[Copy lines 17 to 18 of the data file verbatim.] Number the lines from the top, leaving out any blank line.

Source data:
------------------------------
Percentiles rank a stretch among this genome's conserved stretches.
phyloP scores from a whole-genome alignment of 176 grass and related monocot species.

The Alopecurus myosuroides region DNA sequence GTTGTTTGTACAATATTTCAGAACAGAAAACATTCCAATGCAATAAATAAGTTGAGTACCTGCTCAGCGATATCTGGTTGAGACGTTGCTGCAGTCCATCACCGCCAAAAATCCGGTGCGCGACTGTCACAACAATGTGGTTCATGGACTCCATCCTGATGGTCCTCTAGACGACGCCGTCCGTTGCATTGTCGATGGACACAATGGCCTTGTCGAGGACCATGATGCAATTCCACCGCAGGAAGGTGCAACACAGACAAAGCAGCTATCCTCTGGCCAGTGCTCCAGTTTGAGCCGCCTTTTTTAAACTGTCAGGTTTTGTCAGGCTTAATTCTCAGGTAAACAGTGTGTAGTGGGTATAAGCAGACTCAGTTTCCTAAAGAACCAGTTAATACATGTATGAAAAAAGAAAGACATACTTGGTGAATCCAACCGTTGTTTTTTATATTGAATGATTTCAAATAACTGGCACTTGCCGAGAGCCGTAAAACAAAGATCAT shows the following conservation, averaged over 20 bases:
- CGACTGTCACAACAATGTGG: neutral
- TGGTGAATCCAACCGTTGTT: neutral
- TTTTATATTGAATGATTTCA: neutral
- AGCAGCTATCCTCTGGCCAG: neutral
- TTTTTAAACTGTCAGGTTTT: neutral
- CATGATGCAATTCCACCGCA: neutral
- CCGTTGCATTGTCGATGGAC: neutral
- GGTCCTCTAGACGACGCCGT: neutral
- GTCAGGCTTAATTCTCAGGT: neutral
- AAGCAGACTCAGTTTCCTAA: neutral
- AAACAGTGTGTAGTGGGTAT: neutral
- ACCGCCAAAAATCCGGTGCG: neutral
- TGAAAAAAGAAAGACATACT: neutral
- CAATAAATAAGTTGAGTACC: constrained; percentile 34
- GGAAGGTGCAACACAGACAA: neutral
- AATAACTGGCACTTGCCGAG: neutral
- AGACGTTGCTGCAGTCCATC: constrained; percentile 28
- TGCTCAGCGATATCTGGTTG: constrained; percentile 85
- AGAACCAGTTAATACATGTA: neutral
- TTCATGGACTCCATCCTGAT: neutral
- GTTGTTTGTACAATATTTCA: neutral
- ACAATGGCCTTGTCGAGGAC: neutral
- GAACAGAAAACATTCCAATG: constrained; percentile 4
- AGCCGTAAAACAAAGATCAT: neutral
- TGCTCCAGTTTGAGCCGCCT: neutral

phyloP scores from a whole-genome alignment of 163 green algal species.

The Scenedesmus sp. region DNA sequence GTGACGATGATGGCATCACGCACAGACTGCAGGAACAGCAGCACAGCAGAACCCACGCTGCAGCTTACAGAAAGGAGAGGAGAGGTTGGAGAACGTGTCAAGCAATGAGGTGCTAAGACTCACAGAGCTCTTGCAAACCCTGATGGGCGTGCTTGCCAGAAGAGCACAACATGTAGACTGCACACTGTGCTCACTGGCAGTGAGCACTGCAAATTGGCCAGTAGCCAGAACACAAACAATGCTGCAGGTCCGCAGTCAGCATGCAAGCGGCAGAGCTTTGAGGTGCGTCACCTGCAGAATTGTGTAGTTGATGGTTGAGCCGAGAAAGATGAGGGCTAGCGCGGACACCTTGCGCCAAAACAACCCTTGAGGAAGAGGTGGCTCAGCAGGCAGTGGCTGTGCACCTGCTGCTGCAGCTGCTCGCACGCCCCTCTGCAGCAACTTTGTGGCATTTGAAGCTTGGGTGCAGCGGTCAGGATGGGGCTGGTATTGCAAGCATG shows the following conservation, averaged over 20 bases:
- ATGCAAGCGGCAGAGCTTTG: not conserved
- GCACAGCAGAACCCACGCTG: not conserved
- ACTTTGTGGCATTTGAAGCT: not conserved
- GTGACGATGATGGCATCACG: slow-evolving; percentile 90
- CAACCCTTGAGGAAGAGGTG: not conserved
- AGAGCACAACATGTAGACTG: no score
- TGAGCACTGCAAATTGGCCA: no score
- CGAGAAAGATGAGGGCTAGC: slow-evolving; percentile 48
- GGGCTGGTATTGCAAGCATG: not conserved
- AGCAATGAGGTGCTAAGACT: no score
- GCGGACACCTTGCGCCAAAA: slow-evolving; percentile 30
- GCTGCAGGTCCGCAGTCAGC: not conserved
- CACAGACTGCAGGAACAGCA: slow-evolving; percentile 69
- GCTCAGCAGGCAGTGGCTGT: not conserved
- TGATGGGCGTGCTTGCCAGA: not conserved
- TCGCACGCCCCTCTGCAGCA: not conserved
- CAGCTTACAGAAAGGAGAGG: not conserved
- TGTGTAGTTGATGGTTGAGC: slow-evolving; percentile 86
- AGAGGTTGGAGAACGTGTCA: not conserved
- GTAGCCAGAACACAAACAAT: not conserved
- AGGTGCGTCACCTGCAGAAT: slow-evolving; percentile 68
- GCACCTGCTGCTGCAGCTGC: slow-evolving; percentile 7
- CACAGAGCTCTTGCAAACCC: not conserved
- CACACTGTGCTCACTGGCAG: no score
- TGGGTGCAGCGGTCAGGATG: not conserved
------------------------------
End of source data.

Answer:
- CAATAAATAAGTTGAGTACC: constrained; percentile 34
- GGAAGGTGCAACACAGACAA: neutral